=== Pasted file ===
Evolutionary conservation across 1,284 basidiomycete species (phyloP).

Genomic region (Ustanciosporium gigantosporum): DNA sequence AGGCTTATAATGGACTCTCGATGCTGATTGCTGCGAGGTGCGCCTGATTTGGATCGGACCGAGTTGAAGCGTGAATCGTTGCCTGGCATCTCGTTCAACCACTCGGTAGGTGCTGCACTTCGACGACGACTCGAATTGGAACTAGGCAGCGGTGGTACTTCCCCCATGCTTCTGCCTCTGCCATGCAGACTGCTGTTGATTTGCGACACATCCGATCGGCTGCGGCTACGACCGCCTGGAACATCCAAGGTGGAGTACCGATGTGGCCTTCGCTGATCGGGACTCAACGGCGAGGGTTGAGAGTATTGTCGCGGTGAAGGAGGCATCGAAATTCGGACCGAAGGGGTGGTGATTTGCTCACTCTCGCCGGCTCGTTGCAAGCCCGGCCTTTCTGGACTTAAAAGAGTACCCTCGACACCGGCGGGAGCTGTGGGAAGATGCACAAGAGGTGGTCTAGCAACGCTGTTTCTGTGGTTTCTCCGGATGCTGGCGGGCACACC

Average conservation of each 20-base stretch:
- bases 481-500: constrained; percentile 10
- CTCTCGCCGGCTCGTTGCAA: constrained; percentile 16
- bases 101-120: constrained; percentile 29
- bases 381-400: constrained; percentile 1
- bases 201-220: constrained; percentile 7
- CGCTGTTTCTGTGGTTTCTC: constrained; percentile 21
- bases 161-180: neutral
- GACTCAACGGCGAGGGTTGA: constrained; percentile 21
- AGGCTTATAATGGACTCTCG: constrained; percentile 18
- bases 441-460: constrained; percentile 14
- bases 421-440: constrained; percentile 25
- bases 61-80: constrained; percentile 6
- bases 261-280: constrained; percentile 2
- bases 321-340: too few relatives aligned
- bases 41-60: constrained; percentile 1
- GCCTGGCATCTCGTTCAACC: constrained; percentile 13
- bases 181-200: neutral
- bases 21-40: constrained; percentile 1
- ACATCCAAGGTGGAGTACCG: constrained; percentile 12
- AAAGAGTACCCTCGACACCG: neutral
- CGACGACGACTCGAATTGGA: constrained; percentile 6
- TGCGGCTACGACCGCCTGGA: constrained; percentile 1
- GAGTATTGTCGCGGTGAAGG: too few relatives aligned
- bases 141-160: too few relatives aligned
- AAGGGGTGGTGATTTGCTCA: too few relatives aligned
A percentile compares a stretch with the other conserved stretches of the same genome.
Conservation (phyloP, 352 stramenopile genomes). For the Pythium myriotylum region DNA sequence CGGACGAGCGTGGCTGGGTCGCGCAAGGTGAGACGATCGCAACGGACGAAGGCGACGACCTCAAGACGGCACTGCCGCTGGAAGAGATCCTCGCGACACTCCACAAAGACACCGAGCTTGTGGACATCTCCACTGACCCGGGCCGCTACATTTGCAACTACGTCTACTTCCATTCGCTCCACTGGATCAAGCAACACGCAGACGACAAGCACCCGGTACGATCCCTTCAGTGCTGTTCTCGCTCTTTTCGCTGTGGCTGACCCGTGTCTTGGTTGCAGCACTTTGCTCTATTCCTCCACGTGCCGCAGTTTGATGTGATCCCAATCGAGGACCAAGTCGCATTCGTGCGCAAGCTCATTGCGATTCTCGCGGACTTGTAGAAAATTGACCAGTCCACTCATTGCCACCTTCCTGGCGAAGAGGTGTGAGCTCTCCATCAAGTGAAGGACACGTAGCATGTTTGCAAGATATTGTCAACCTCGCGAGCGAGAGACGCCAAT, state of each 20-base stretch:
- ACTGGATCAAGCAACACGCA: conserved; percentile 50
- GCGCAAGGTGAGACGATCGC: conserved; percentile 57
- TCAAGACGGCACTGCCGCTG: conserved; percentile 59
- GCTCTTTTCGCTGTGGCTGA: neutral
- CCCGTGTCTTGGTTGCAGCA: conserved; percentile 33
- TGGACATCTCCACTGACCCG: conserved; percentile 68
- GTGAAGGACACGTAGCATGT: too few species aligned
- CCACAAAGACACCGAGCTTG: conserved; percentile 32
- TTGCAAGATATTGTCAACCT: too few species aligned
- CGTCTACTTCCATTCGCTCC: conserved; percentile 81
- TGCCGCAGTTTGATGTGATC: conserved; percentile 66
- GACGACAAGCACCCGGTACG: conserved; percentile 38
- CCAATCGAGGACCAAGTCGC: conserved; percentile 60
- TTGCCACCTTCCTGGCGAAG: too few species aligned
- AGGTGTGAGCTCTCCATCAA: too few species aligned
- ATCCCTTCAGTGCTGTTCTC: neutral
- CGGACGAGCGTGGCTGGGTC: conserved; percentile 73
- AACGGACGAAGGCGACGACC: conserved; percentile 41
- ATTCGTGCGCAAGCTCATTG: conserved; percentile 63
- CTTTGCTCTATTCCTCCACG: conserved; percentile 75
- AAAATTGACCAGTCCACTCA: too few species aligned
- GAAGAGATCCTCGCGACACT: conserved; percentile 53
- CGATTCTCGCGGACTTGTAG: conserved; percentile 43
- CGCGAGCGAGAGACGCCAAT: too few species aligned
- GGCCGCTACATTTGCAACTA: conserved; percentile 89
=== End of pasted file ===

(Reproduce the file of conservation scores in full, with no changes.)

Evolutionary conservation across 1,284 basidiomycete species (phyloP).

Genomic region (Ustanciosporium gigantosporum): DNA sequence AGGCTTATAATGGACTCTCGATGCTGATTGCTGCGAGGTGCGCCTGATTTGGATCGGACCGAGTTGAAGCGTGAATCGTTGCCTGGCATCTCGTTCAACCACTCGGTAGGTGCTGCACTTCGACGACGACTCGAATTGGAACTAGGCAGCGGTGGTACTTCCCCCATGCTTCTGCCTCTGCCATGCAGACTGCTGTTGATTTGCGACACATCCGATCGGCTGCGGCTACGACCGCCTGGAACATCCAAGGTGGAGTACCGATGTGGCCTTCGCTGATCGGGACTCAACGGCGAGGGTTGAGAGTATTGTCGCGGTGAAGGAGGCATCGAAATTCGGACCGAAGGGGTGGTGATTTGCTCACTCTCGCCGGCTCGTTGCAAGCCCGGCCTTTCTGGACTTAAAAGAGTACCCTCGACACCGGCGGGAGCTGTGGGAAGATGCACAAGAGGTGGTCTAGCAACGCTGTTTCTGTGGTTTCTCCGGATGCTGGCGGGCACACC

Average conservation of each 20-base stretch:
- bases 481-500: constrained; percentile 10
- CTCTCGCCGGCTCGTTGCAA: constrained; percentile 16
- bases 101-120: constrained; percentile 29
- bases 381-400: constrained; percentile 1
- bases 201-220: constrained; percentile 7
- CGCTGTTTCTGTGGTTTCTC: constrained; percentile 21
- bases 161-180: neutral
- GACTCAACGGCGAGGGTTGA: constrained; percentile 21
- AGGCTTATAATGGACTCTCG: constrained; percentile 18
- bases 441-460: constrained; percentile 14
- bases 421-440: constrained; percentile 25
- bases 61-80: constrained; percentile 6
- bases 261-280: constrained; percentile 2
- bases 321-340: too few relatives aligned
- bases 41-60: constrained; percentile 1
- GCCTGGCATCTCGTTCAACC: constrained; percentile 13
- bases 181-200: neutral
- bases 21-40: constrained; percentile 1
- ACATCCAAGGTGGAGTACCG: constrained; percentile 12
- AAAGAGTACCCTCGACACCG: neutral
- CGACGACGACTCGAATTGGA: constrained; percentile 6
- TGCGGCTACGACCGCCTGGA: constrained; percentile 1
- GAGTATTGTCGCGGTGAAGG: too few relatives aligned
- bases 141-160: too few relatives aligned
- AAGGGGTGGTGATTTGCTCA: too few relatives aligned
A percentile compares a stretch with the other conserved stretches of the same genome.
Conservation (phyloP, 352 stramenopile genomes). For the Pythium myriotylum region DNA sequence CGGACGAGCGTGGCTGGGTCGCGCAAGGTGAGACGATCGCAACGGACGAAGGCGACGACCTCAAGACGGCACTGCCGCTGGAAGAGATCCTCGCGACACTCCACAAAGACACCGAGCTTGTGGACATCTCCACTGACCCGGGCCGCTACATTTGCAACTACGTCTACTTCCATTCGCTCCACTGGATCAAGCAACACGCAGACGACAAGCACCCGGTACGATCCCTTCAGTGCTGTTCTCGCTCTTTTCGCTGTGGCTGACCCGTGTCTTGGTTGCAGCACTTTGCTCTATTCCTCCACGTGCCGCAGTTTGATGTGATCCCAATCGAGGACCAAGTCGCATTCGTGCGCAAGCTCATTGCGATTCTCGCGGACTTGTAGAAAATTGACCAGTCCACTCATTGCCACCTTCCTGGCGAAGAGGTGTGAGCTCTCCATCAAGTGAAGGACACGTAGCATGTTTGCAAGATATTGTCAACCTCGCGAGCGAGAGACGCCAAT, state of each 20-base stretch:
- ACTGGATCAAGCAACACGCA: conserved; percentile 50
- GCGCAAGGTGAGACGATCGC: conserved; percentile 57
- TCAAGACGGCACTGCCGCTG: conserved; percentile 59
- GCTCTTTTCGCTGTGGCTGA: neutral
- CCCGTGTCTTGGTTGCAGCA: conserved; percentile 33
- TGGACATCTCCACTGACCCG: conserved; percentile 68
- GTGAAGGACACGTAGCATGT: too few species aligned
- CCACAAAGACACCGAGCTTG: conserved; percentile 32
- TTGCAAGATATTGTCAACCT: too few species aligned
- CGTCTACTTCCATTCGCTCC: conserved; percentile 81
- TGCCGCAGTTTGATGTGATC: conserved; percentile 66
- GACGACAAGCACCCGGTACG: conserved; percentile 38
- CCAATCGAGGACCAAGTCGC: conserved; percentile 60
- TTGCCACCTTCCTGGCGAAG: too few species aligned
- AGGTGTGAGCTCTCCATCAA: too few species aligned
- ATCCCTTCAGTGCTGTTCTC: neutral
- CGGACGAGCGTGGCTGGGTC: conserved; percentile 73
- AACGGACGAAGGCGACGACC: conserved; percentile 41
- ATTCGTGCGCAAGCTCATTG: conserved; percentile 63
- CTTTGCTCTATTCCTCCACG: conserved; percentile 75
- AAAATTGACCAGTCCACTCA: too few species aligned
- GAAGAGATCCTCGCGACACT: conserved; percentile 53
- CGATTCTCGCGGACTTGTAG: conserved; percentile 43
- CGCGAGCGAGAGACGCCAAT: too few species aligned
- GGCCGCTACATTTGCAACTA: conserved; percentile 89